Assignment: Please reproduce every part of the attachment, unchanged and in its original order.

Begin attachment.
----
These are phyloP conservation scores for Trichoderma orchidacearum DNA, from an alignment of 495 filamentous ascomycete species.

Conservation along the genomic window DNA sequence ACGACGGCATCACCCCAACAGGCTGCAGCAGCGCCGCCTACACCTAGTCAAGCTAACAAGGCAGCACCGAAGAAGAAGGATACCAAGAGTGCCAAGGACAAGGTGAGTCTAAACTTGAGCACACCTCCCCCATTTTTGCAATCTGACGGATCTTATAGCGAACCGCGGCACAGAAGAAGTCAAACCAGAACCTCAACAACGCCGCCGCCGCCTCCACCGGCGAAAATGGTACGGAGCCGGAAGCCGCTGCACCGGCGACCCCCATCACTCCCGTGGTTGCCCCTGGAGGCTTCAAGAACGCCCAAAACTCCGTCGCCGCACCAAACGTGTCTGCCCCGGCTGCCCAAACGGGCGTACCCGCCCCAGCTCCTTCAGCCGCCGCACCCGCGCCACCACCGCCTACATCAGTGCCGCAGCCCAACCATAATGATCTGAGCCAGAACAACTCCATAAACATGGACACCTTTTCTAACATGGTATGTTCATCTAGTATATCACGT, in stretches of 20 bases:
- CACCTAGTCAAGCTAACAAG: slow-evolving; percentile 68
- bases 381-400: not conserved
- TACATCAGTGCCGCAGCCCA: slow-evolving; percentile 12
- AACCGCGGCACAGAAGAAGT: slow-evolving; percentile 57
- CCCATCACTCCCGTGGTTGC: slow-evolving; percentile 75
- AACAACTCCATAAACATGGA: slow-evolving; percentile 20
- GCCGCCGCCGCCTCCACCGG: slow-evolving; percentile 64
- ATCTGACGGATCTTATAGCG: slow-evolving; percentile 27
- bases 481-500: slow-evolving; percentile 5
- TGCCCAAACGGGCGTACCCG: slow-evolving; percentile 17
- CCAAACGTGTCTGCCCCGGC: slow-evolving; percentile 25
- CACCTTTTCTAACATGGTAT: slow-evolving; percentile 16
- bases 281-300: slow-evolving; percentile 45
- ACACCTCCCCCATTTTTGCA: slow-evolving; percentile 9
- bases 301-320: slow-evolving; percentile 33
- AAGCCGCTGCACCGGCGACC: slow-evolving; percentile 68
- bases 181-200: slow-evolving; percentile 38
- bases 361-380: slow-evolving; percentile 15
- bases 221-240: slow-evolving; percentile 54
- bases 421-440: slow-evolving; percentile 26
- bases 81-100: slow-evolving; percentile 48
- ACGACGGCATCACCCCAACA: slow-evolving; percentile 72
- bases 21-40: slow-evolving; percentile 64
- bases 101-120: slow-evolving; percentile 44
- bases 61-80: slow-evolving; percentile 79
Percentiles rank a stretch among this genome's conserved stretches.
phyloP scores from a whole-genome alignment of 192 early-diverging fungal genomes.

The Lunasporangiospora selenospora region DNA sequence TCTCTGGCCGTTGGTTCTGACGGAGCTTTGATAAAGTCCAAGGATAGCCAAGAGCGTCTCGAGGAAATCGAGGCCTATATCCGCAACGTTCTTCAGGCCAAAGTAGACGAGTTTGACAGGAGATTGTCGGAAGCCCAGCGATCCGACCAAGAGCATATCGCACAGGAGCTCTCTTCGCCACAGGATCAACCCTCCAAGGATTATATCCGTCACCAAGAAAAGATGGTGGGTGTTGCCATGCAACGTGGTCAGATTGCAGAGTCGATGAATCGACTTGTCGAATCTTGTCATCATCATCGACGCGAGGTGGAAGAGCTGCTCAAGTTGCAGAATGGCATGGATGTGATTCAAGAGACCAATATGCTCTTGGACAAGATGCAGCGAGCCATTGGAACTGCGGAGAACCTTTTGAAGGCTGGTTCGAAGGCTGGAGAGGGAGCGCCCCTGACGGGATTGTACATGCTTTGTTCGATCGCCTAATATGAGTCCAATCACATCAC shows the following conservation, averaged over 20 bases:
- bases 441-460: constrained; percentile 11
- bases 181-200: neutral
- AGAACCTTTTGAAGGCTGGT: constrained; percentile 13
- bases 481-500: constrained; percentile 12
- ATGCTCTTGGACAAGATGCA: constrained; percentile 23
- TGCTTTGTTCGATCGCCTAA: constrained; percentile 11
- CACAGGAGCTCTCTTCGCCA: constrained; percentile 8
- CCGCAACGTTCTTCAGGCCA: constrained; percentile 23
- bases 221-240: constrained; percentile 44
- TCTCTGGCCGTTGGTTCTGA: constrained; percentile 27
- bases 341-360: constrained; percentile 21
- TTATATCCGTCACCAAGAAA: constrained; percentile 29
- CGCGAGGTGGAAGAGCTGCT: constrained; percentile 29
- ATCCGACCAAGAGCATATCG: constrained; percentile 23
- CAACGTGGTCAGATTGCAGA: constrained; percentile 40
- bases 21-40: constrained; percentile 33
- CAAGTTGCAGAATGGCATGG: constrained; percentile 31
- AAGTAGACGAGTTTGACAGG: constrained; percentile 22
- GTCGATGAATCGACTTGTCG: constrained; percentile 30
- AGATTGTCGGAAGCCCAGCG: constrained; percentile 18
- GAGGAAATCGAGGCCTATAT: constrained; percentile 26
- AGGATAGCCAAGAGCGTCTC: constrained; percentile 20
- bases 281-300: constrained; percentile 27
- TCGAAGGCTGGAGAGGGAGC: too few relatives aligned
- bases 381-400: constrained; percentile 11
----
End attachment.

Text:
These are phyloP conservation scores for Trichoderma orchidacearum DNA, from an alignment of 495 filamentous ascomycete species.

Conservation along the genomic window DNA sequence ACGACGGCATCACCCCAACAGGCTGCAGCAGCGCCGCCTACACCTAGTCAAGCTAACAAGGCAGCACCGAAGAAGAAGGATACCAAGAGTGCCAAGGACAAGGTGAGTCTAAACTTGAGCACACCTCCCCCATTTTTGCAATCTGACGGATCTTATAGCGAACCGCGGCACAGAAGAAGTCAAACCAGAACCTCAACAACGCCGCCGCCGCCTCCACCGGCGAAAATGGTACGGAGCCGGAAGCCGCTGCACCGGCGACCCCCATCACTCCCGTGGTTGCCCCTGGAGGCTTCAAGAACGCCCAAAACTCCGTCGCCGCACCAAACGTGTCTGCCCCGGCTGCCCAAACGGGCGTACCCGCCCCAGCTCCTTCAGCCGCCGCACCCGCGCCACCACCGCCTACATCAGTGCCGCAGCCCAACCATAATGATCTGAGCCAGAACAACTCCATAAACATGGACACCTTTTCTAACATGGTATGTTCATCTAGTATATCACGT, in stretches of 20 bases:
- CACCTAGTCAAGCTAACAAG: slow-evolving; percentile 68
- bases 381-400: not conserved
- TACATCAGTGCCGCAGCCCA: slow-evolving; percentile 12
- AACCGCGGCACAGAAGAAGT: slow-evolving; percentile 57
- CCCATCACTCCCGTGGTTGC: slow-evolving; percentile 75
- AACAACTCCATAAACATGGA: slow-evolving; percentile 20
- GCCGCCGCCGCCTCCACCGG: slow-evolving; percentile 64
- ATCTGACGGATCTTATAGCG: slow-evolving; percentile 27
- bases 481-500: slow-evolving; percentile 5
- TGCCCAAACGGGCGTACCCG: slow-evolving; percentile 17
- CCAAACGTGTCTGCCCCGGC: slow-evolving; percentile 25
- CACCTTTTCTAACATGGTAT: slow-evolving; percentile 16
- bases 281-300: slow-evolving; percentile 45
- ACACCTCCCCCATTTTTGCA: slow-evolving; percentile 9
- bases 301-320: slow-evolving; percentile 33
- AAGCCGCTGCACCGGCGACC: slow-evolving; percentile 68
- bases 181-200: slow-evolving; percentile 38
- bases 361-380: slow-evolving; percentile 15
- bases 221-240: slow-evolving; percentile 54
- bases 421-440: slow-evolving; percentile 26
- bases 81-100: slow-evolving; percentile 48
- ACGACGGCATCACCCCAACA: slow-evolving; percentile 72
- bases 21-40: slow-evolving; percentile 64
- bases 101-120: slow-evolving; percentile 44
- bases 61-80: slow-evolving; percentile 79
Percentiles rank a stretch among this genome's conserved stretches.
phyloP scores from a whole-genome alignment of 192 early-diverging fungal genomes.

The Lunasporangiospora selenospora region DNA sequence TCTCTGGCCGTTGGTTCTGACGGAGCTTTGATAAAGTCCAAGGATAGCCAAGAGCGTCTCGAGGAAATCGAGGCCTATATCCGCAACGTTCTTCAGGCCAAAGTAGACGAGTTTGACAGGAGATTGTCGGAAGCCCAGCGATCCGACCAAGAGCATATCGCACAGGAGCTCTCTTCGCCACAGGATCAACCCTCCAAGGATTATATCCGTCACCAAGAAAAGATGGTGGGTGTTGCCATGCAACGTGGTCAGATTGCAGAGTCGATGAATCGACTTGTCGAATCTTGTCATCATCATCGACGCGAGGTGGAAGAGCTGCTCAAGTTGCAGAATGGCATGGATGTGATTCAAGAGACCAATATGCTCTTGGACAAGATGCAGCGAGCCATTGGAACTGCGGAGAACCTTTTGAAGGCTGGTTCGAAGGCTGGAGAGGGAGCGCCCCTGACGGGATTGTACATGCTTTGTTCGATCGCCTAATATGAGTCCAATCACATCAC shows the following conservation, averaged over 20 bases:
- bases 441-460: constrained; percentile 11
- bases 181-200: neutral
- AGAACCTTTTGAAGGCTGGT: constrained; percentile 13
- bases 481-500: constrained; percentile 12
- ATGCTCTTGGACAAGATGCA: constrained; percentile 23
- TGCTTTGTTCGATCGCCTAA: constrained; percentile 11
- CACAGGAGCTCTCTTCGCCA: constrained; percentile 8
- CCGCAACGTTCTTCAGGCCA: constrained; percentile 23
- bases 221-240: constrained; percentile 44
- TCTCTGGCCGTTGGTTCTGA: constrained; percentile 27
- bases 341-360: constrained; percentile 21
- TTATATCCGTCACCAAGAAA: constrained; percentile 29
- CGCGAGGTGGAAGAGCTGCT: constrained; percentile 29
- ATCCGACCAAGAGCATATCG: constrained; percentile 23
- CAACGTGGTCAGATTGCAGA: constrained; percentile 40
- bases 21-40: constrained; percentile 33
- CAAGTTGCAGAATGGCATGG: constrained; percentile 31
- AAGTAGACGAGTTTGACAGG: constrained; percentile 22
- GTCGATGAATCGACTTGTCG: constrained; percentile 30
- AGATTGTCGGAAGCCCAGCG: constrained; percentile 18
- GAGGAAATCGAGGCCTATAT: constrained; percentile 26
- AGGATAGCCAAGAGCGTCTC: constrained; percentile 20
- bases 281-300: constrained; percentile 27
- TCGAAGGCTGGAGAGGGAGC: too few relatives aligned
- bases 381-400: constrained; percentile 11